The Whitfield Family
My husband and I gave birth to a gorgeous little girl on a Tuesday in September 2016. We were overjoyed to hear that she was healthy and got wonderful Apgar scores, after worrying endlessly for the previous 4 months. I was followed for a high risk pregnancy. Skyler had some fluid around her heart on our 20 week ultrasound. This was the first of many “signs” for me that Skyler was going to be unique.
From the get-go, Skyler has been a sweet and good-natured girl but we struggled right away with breast feeding and feeding in general. Then noticed a strange noise she made when she was sleeping. After getting opinions from friends and family, ranging from night terrors to attachment disorders, we asked to have a sleep study. The results were terrifying. Skyler has severe sleep apnea. She struggles to breathe correctly about half of the time while she sleeps. Another sign. For the next couple months, each time she missed a milestone, the worries increased until finally an ENT doctor referred us to Genetics.
We knew a diagnosis wouldn’t change our love for our little girl, but we were anxious for answers. Finally the test results came back with a rare genetic condition called duplication of 2p. Basically, a piece of Skyler’s second chromosome repeated itself, giving her extra genetic information. Individuals with this condition have a high variability in their symptoms. Many struggle with speech and growth in addition to other developmental delays. With a diagnosis and evaluations showing that Skyler’s development were behind, we were able to start therapies with early intervention and Skyler began to hit milestones!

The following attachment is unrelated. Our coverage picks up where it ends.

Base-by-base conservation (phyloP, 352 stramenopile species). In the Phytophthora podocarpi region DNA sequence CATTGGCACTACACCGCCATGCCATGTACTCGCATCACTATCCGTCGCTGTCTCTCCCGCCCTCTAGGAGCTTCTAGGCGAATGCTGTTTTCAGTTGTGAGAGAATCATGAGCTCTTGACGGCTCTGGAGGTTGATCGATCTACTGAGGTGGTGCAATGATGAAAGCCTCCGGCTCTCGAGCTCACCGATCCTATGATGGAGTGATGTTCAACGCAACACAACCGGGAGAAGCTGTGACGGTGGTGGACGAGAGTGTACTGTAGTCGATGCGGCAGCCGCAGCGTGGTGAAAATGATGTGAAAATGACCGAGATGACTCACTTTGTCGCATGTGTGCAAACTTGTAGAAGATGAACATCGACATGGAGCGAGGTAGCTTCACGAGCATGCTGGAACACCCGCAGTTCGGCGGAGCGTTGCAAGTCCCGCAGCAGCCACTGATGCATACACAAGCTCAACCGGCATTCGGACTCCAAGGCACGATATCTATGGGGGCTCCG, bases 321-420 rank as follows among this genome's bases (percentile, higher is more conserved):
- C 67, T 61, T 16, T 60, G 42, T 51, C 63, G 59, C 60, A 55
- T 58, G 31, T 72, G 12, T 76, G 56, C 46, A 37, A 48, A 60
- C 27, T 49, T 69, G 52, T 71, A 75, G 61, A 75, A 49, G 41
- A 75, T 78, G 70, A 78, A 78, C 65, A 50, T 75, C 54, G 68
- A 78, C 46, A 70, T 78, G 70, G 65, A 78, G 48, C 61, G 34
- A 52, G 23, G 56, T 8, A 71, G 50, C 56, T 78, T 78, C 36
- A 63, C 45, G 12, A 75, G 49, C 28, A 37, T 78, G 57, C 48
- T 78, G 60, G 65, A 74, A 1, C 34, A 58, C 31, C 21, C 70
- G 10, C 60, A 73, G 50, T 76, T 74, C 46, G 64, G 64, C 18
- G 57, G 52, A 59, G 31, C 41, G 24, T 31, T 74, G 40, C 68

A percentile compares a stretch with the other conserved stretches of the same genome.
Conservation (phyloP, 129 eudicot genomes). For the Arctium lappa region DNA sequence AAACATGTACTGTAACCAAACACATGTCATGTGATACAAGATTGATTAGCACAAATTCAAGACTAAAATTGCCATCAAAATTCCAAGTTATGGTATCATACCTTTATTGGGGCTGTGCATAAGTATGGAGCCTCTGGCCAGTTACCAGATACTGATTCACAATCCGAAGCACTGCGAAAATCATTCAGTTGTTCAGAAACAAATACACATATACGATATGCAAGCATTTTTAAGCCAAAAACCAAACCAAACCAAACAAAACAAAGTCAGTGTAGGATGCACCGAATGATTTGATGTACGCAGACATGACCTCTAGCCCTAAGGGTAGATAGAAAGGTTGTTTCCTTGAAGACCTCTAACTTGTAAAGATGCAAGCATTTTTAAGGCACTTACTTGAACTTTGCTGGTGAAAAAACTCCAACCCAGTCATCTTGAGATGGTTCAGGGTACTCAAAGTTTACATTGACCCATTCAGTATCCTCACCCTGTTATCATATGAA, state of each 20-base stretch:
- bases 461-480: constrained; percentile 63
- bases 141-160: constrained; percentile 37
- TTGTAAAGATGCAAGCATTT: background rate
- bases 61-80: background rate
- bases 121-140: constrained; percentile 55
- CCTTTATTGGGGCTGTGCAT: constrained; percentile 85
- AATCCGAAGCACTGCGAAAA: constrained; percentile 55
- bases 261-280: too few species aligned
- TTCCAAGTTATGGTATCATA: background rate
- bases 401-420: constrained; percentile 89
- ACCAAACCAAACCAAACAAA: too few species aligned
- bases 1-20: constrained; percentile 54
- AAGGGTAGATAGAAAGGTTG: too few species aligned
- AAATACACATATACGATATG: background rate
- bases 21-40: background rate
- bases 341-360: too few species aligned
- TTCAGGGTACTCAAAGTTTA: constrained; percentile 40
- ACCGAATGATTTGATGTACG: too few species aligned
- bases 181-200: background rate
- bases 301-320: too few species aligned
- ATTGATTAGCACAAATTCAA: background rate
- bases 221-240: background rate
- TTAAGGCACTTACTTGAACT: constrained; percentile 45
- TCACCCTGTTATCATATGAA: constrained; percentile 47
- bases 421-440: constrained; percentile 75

After watching her with other kids, I realized that Sky was extremely interested in her peers and learned quickly from them. We decided that even though I had the ability to stay home with her, and we couldn’t necessarily afford to send her to daycare, that she needed some interaction with other children and adults. We weren’t sure how to find a place where she wouldn’t get hurt by her peers or be set in a high chair away from the other kids, because of her need for more supervision. (Yes, this actually happened at a child care center.)
We were told about the Rise School from a friend who has a child with Down syndrome. After a tour, I knew that we needed to figure out a way for Skyler to go to this school and that it would make a huge difference in her development. Skyler wasn’t making many noises at age 2 and we weren’t sure when or if she ever would.
We were lucky enough to get a spot in August of 2018 and have been so incredibly impressed with the care and guidance Skyler receives each day. She has started to talk, and said her first word under the watch of her amazing teachers who caught it on video. I will never forget this moment and cry every time I watch the video. They provide support for Skyler’s feeding challenges and help me problem-solve to find ways to help Skyler achieve all sorts of new skills. Since starting at the Rise, Skyler has gained a new confidence in herself that is truly remarkable.
Raising a child with unique challenges is beautiful and hard. Places like the Rise School give families like us a safe and loving environment that stimulates our little ones in ways that maybe we can’t. As a first time mom, I struggle with many decisions concerning my little Sky, but I knew right away that I nailed this one. Thank you for your generosity and contributions to this wonderful school. Without them, my daughter may not have found her voice. ←Back to Support Rise